- What is the best aspect of your job? – It’s always been a dream to travel around, being a boat captain allows me to fulfil my dream and that’s the most enjoyable part in my job.
- What were your biggest challenges as you trained to become a boat captain? – The biggest challenge I had was that every single part in the boats were so new to me. I felt like I was back in school, where I had to learn everything from A to Z, but with the help of all the people around me I overcame all challenges and I am so thankful to everyone.
- Were there any physical obstacles that you needed to overcome? – I would say it’s more mental challenges that I had to overcome more than physical ones.
- Did your lack of physical strength hinder you much? – The thought “I am a woman and I can’t do that” never even crossed my mind and most importantly everyone around me never tried to put it in my head either.
- What were the attitudes of your classmates as you progressed through your training? – Very helpful and positive comments from the start, from the moment I told them that I am going to take the training as a boat captain. These comments pushed me forward and it’s always great to know how much people appreciate your hard work.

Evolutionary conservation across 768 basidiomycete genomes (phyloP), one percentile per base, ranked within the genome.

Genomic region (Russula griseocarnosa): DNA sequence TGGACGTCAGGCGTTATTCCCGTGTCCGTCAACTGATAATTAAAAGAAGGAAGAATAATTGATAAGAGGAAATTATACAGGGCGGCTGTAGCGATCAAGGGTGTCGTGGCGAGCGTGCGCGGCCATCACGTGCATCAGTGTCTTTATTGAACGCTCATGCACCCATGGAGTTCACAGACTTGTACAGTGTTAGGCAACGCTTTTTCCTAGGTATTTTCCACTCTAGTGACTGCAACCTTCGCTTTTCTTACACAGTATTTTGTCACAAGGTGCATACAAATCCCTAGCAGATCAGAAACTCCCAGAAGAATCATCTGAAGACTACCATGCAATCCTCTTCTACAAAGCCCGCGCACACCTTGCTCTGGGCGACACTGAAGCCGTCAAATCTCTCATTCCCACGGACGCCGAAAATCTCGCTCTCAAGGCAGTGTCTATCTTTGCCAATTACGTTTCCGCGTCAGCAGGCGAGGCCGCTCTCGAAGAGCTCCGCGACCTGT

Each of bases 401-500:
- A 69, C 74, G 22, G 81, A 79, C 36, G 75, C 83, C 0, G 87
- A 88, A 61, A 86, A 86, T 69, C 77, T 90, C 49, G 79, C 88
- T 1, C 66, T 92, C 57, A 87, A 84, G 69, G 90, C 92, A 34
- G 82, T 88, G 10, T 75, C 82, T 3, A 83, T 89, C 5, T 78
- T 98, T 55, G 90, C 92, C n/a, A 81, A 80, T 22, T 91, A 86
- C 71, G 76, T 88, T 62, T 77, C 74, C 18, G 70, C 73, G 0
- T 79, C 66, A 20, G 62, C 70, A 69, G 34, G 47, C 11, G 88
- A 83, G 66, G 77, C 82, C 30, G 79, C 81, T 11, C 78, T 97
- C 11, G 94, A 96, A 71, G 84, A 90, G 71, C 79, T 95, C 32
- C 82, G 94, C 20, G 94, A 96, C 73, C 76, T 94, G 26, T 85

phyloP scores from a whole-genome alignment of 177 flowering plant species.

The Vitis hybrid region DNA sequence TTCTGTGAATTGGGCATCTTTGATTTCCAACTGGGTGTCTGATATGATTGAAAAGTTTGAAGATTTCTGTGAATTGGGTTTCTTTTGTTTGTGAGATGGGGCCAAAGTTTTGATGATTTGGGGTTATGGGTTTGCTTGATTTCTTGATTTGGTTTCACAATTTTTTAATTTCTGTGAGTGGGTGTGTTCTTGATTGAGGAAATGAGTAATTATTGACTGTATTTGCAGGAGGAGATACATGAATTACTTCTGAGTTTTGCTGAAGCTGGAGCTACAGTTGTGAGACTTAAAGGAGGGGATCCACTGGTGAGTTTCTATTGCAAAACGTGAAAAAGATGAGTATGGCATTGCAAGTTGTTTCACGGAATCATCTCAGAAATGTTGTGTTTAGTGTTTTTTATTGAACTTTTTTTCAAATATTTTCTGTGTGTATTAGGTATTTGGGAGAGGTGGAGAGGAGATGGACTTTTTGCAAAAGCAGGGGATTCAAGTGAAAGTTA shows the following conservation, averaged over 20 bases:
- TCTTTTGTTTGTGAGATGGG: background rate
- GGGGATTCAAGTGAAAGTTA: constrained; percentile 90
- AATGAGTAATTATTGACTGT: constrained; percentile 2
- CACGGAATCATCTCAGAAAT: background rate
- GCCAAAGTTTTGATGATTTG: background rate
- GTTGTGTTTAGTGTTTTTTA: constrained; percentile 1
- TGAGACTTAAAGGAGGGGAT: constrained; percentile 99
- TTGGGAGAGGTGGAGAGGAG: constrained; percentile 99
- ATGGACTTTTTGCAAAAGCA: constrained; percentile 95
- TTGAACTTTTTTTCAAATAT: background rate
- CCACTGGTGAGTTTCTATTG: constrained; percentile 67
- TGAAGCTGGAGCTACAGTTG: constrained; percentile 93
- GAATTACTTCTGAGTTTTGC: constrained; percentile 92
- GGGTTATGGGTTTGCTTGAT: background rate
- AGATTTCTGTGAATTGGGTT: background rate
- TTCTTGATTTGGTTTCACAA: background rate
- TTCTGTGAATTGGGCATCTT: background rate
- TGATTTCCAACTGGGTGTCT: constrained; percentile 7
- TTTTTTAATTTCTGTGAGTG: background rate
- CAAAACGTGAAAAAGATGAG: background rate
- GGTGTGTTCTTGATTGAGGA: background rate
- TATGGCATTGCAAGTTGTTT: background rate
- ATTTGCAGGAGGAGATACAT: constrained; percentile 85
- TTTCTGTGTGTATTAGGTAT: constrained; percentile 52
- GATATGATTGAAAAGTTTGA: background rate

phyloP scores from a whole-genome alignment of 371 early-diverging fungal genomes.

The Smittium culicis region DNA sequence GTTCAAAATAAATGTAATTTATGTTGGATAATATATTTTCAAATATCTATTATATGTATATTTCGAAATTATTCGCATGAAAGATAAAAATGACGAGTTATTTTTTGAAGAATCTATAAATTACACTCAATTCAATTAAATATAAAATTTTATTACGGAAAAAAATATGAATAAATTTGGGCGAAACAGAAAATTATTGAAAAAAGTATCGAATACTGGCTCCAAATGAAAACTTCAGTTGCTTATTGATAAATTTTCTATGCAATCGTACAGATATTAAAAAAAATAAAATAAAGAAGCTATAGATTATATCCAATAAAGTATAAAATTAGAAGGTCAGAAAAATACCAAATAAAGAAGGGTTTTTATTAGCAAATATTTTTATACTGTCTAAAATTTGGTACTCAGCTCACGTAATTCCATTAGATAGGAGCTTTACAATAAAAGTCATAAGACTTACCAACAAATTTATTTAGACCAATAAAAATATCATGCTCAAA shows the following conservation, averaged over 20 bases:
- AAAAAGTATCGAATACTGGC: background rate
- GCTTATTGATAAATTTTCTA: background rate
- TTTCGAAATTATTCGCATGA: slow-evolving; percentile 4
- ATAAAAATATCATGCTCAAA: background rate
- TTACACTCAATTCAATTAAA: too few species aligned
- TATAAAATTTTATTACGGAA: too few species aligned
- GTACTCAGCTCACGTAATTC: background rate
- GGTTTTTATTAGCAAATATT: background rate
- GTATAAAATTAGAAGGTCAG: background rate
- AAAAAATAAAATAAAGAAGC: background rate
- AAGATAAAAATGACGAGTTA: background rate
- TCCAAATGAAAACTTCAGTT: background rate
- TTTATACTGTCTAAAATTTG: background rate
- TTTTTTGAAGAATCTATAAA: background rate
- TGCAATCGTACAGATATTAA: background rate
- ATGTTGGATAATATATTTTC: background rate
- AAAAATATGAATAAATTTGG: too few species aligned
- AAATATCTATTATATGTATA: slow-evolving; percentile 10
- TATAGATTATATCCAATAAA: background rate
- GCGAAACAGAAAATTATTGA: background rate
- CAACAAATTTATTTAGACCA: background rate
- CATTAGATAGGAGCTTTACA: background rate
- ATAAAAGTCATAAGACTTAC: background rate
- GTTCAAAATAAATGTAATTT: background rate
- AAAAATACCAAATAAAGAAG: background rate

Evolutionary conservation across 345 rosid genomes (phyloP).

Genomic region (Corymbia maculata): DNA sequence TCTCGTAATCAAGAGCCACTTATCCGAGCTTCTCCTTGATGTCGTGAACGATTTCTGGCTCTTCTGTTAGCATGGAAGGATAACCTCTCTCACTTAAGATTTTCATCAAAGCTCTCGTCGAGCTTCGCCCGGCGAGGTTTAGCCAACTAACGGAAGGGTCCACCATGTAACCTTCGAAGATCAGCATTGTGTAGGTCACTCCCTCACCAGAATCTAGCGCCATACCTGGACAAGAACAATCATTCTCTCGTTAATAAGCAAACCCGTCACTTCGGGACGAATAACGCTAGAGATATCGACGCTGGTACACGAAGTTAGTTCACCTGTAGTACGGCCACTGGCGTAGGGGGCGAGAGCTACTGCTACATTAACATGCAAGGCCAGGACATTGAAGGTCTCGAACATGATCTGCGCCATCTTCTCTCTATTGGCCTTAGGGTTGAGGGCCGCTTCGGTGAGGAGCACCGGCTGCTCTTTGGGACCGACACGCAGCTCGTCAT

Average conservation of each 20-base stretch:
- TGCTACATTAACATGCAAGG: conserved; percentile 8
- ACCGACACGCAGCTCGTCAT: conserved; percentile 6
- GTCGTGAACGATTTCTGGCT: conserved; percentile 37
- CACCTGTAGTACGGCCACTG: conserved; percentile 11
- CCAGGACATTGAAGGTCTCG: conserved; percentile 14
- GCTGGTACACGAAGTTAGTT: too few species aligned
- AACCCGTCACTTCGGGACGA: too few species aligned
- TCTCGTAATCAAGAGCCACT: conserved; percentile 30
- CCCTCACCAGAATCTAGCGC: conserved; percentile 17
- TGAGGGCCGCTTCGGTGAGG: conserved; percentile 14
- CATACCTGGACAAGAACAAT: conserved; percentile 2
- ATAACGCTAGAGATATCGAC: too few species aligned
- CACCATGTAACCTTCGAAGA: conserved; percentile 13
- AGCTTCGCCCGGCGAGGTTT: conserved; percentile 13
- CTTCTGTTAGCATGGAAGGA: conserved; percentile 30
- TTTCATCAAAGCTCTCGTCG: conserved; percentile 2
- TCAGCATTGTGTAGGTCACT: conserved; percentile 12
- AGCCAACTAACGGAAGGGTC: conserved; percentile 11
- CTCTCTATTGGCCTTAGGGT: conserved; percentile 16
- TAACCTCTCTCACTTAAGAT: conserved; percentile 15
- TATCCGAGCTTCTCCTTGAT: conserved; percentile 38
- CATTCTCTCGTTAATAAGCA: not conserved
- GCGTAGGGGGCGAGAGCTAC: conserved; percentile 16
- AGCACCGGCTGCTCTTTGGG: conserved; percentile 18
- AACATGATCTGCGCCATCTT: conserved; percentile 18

- Did you have anyone that championed and supported you? If so, was it a big advantage? – Honestly and to be fair I have to say everyone, but I am particularly thankful for the support of my Family, the Kurumba Management team including our Fleet Manager Mohamed Shameem and the whole Kurumba team for being with me.
- Did you encounter anyone that was very against you progressing in your career? – No! Only positive feedback.
- Now you are a captain, what are your plans to encourage other women to follow your path? – Well, it’s a choice. This opportunity came to my doorstep, why would I wait? My dream is waiting out there. There’s always one thing I would like to say now and I will always say it: “follow your dream until you reach it, never give up and take your chances”.
- What next for you in your career after your captain job? – It’s a bit too early to decide anything right now. I am enjoying driving the boats around and working towards my dream, which is visiting each and every island in the country.
Aye, aye, Kurumba!